There aren’t many spells that offer that same flexibility for such a low mana value. Beyond constructed formats like Modern, Kolaghan’s Command continues to be seen in different Cube events on Magic Online. Furthermore, Double Masters 2022 reprints it with some new art that any collector will want to get their hands on.
5 Chaos Warp
Just as exile can get rid of indestructible permanents, tuck effects can do the same. However, they’re not as effective, since the permanent you’re tucking back into your opponents’ deck will inevitably return.
Chaos Warp is a little more unpredictable, since it has the potential to replace said permanent with something bigger and scarier, so player beware. It’s commonly played as removal in red decks in Commander, since red removal typically relies on damage and everything in Commander can be bigger than the damage they hope to inflict.
4 Force of Negation
Counterspells. You either love them or hate them, there is no middle ground. Force of Negation is one of the best, since it has a nice little clause that makes it free to cast as long as you can exile a blue card from your hand.
On top of that, instead of putting the countered spell in your opponent’s graveyard, it gets exiled as well. Its one drawback, if it has one, is that it can only counter noncreature spells. So, if your opponent has a creature-heavy deck, this card is useless to you.
3 Teferi's Protection
White spells are known to give protection in various manners. Sometimes they give protection from specific colors or creature-types, other times they grant hexproof, and in rare instances they will blink a creature out of harm's way. However, Teferi is a powerful time wizard that is capable of incredible feats. Hence: Teferi’s Protection.
Normally, with phasing, it’s just creatures that phase out from the battlefield, but this instant has all of your other permanents phase out as well, while also making your life total impossible to change. Unless somebody can interact with your hand or graveyard, nobody can touch you.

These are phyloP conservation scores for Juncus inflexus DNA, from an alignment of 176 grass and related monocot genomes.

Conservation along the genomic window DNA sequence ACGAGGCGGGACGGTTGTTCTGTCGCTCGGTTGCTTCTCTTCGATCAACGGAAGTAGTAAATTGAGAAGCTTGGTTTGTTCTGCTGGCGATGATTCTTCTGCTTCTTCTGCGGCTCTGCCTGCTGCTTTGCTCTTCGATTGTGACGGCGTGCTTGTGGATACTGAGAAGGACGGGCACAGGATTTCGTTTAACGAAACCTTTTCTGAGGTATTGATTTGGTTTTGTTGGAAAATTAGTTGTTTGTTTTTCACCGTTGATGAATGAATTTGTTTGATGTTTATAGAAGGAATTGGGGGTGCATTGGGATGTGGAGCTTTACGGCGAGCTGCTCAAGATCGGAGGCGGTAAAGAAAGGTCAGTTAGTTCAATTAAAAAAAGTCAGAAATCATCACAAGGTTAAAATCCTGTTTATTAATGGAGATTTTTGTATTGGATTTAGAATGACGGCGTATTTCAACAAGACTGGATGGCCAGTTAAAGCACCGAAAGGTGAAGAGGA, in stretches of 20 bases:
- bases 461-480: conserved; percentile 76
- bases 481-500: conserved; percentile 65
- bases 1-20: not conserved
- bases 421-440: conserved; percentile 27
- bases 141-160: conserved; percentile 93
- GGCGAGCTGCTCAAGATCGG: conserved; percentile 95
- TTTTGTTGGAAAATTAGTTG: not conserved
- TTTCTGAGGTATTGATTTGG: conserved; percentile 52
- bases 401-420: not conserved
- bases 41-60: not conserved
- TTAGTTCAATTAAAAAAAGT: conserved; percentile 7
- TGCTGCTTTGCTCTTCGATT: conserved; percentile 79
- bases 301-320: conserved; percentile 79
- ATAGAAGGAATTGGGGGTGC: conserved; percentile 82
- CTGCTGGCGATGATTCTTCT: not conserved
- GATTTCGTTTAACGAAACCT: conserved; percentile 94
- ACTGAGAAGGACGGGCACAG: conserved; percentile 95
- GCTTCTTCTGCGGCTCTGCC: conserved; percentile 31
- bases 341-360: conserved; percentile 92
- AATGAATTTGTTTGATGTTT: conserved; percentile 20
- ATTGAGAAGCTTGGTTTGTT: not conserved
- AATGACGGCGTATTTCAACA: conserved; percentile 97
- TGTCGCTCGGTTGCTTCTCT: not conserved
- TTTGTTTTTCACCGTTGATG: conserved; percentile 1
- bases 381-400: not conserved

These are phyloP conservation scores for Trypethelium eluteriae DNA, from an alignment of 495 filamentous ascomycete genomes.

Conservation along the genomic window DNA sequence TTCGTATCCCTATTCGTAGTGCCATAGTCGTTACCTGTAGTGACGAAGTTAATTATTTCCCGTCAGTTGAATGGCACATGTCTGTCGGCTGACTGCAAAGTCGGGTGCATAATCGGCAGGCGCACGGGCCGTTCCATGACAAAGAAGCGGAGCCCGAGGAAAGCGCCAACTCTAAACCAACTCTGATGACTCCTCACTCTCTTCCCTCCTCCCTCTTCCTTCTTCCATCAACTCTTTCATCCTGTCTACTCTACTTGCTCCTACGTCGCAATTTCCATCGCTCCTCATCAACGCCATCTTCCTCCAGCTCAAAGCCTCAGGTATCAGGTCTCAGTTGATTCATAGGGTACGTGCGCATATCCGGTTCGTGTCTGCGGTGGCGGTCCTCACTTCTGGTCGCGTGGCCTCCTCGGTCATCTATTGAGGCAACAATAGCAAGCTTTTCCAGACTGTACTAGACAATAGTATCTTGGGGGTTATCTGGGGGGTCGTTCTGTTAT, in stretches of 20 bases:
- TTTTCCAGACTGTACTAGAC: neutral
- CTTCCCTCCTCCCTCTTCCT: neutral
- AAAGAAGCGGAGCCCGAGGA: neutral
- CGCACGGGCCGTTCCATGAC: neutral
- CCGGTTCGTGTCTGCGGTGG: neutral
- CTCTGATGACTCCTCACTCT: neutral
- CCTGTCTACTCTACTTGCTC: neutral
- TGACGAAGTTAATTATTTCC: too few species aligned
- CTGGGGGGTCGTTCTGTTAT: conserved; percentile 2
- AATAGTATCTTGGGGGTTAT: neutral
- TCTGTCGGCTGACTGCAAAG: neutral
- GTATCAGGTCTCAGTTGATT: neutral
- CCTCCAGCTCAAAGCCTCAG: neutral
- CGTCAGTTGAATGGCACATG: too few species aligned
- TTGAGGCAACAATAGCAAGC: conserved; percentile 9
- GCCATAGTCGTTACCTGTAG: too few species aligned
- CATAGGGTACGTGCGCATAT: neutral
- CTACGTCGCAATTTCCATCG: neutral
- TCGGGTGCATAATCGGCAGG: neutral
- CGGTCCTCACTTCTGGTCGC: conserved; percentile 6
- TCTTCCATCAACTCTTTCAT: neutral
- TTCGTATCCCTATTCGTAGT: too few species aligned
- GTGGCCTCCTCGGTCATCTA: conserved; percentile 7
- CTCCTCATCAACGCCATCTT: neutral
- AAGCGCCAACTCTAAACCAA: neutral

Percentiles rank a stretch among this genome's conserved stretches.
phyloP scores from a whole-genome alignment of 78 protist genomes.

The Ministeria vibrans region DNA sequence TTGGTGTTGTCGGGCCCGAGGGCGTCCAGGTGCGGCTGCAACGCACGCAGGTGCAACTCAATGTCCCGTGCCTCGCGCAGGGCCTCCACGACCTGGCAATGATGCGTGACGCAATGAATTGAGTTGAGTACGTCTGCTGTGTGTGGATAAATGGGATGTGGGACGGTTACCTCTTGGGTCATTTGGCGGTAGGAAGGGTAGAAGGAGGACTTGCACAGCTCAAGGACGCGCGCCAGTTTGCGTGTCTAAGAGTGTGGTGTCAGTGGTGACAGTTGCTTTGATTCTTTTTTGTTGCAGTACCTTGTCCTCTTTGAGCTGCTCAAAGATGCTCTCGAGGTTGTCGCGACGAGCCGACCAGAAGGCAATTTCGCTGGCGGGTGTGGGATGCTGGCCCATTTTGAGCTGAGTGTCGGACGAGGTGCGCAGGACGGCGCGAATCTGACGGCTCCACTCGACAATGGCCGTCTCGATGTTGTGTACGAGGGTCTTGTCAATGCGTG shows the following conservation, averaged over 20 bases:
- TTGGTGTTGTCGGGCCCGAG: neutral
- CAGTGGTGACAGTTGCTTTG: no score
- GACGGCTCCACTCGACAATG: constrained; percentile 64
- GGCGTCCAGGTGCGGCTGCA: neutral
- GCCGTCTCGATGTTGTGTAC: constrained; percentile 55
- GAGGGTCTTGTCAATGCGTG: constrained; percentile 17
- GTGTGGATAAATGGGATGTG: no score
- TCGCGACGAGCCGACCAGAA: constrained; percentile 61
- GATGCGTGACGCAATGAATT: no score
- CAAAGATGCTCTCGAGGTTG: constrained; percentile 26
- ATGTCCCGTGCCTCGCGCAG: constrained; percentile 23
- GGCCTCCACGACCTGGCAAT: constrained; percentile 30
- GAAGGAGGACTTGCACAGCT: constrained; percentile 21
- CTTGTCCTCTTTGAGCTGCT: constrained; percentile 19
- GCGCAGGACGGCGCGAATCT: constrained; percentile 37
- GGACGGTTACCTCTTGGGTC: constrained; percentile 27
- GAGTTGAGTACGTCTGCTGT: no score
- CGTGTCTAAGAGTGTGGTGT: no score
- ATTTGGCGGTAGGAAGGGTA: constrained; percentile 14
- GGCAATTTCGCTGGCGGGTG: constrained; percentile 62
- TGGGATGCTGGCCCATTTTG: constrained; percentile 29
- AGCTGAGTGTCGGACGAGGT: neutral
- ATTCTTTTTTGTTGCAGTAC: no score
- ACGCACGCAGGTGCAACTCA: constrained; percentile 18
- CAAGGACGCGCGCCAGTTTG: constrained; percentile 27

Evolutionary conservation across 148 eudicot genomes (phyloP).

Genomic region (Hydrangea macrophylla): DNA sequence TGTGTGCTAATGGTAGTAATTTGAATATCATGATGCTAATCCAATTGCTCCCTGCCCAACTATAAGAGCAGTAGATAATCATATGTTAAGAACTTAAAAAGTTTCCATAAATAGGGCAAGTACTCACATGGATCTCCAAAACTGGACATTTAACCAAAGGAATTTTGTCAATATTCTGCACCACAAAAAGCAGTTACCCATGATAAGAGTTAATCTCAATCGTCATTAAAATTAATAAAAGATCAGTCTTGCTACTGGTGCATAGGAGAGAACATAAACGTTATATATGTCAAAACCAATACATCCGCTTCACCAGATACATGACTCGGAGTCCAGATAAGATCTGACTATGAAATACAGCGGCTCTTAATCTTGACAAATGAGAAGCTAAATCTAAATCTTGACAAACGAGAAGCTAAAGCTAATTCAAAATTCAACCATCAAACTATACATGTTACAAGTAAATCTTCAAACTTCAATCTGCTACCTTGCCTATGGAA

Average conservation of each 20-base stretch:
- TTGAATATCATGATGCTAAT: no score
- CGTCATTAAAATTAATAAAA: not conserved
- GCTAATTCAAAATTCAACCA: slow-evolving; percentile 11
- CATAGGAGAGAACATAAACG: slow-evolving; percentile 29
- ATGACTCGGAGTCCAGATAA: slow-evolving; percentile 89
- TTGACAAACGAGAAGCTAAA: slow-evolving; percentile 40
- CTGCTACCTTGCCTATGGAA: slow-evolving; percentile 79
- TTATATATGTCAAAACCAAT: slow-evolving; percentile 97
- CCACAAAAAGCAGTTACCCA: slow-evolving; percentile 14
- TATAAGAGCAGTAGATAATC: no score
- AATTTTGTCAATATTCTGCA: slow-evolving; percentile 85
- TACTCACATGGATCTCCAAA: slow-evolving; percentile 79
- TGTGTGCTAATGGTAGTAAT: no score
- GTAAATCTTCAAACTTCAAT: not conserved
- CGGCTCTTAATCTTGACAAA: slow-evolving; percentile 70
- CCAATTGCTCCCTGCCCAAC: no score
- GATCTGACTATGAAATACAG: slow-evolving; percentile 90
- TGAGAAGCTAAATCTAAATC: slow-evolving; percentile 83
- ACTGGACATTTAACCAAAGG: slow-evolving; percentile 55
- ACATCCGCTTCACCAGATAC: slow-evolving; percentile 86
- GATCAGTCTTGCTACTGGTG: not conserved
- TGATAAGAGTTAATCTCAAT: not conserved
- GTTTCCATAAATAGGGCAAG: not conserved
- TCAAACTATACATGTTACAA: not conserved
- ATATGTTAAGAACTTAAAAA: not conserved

This is an especially useful trick in Commander. When you’re on the ropes and are about to be dealt that death blow, for one white and two generic mana, phase yourself out and live to fight another round.
2 Abzan Charm
Charms, as a general rule are good spells, because they will always have more than one ability on them, and sometimes you’re allowed to choose more than one of the modes. Even though Abzan Charm only allows you to choose one ability, it’s still an excellent instant to have in your deck.
Abzan Charm allows you to exile a creature as long as its power is three or greater, which is fine because you’re often not going to care about most creatures with power less than three. It also lets you draw a couple cards and, finally it lets you pump your team by spreading two +1/+1 counters across one or two creatures.
1 Mana Drain
It's one of the best counterspells out there, and easily something every blue player will want in their Commander deck.
For two blue mana you get to say, “nope” to anything your opponent attempts to cast, and, unlike Force of Negation, there’s no drawback here. If Mana Drain resolves, you get to add a number of colorless mana equal to the countered spell’s mana value to your mana pool on your next main phase, giving you the boost you'll need for an explosive next turn.
To prove how strong this card is, Mana Drain was banned in Legacy. Do you know how powerful a card has to be to be banned in Legacy?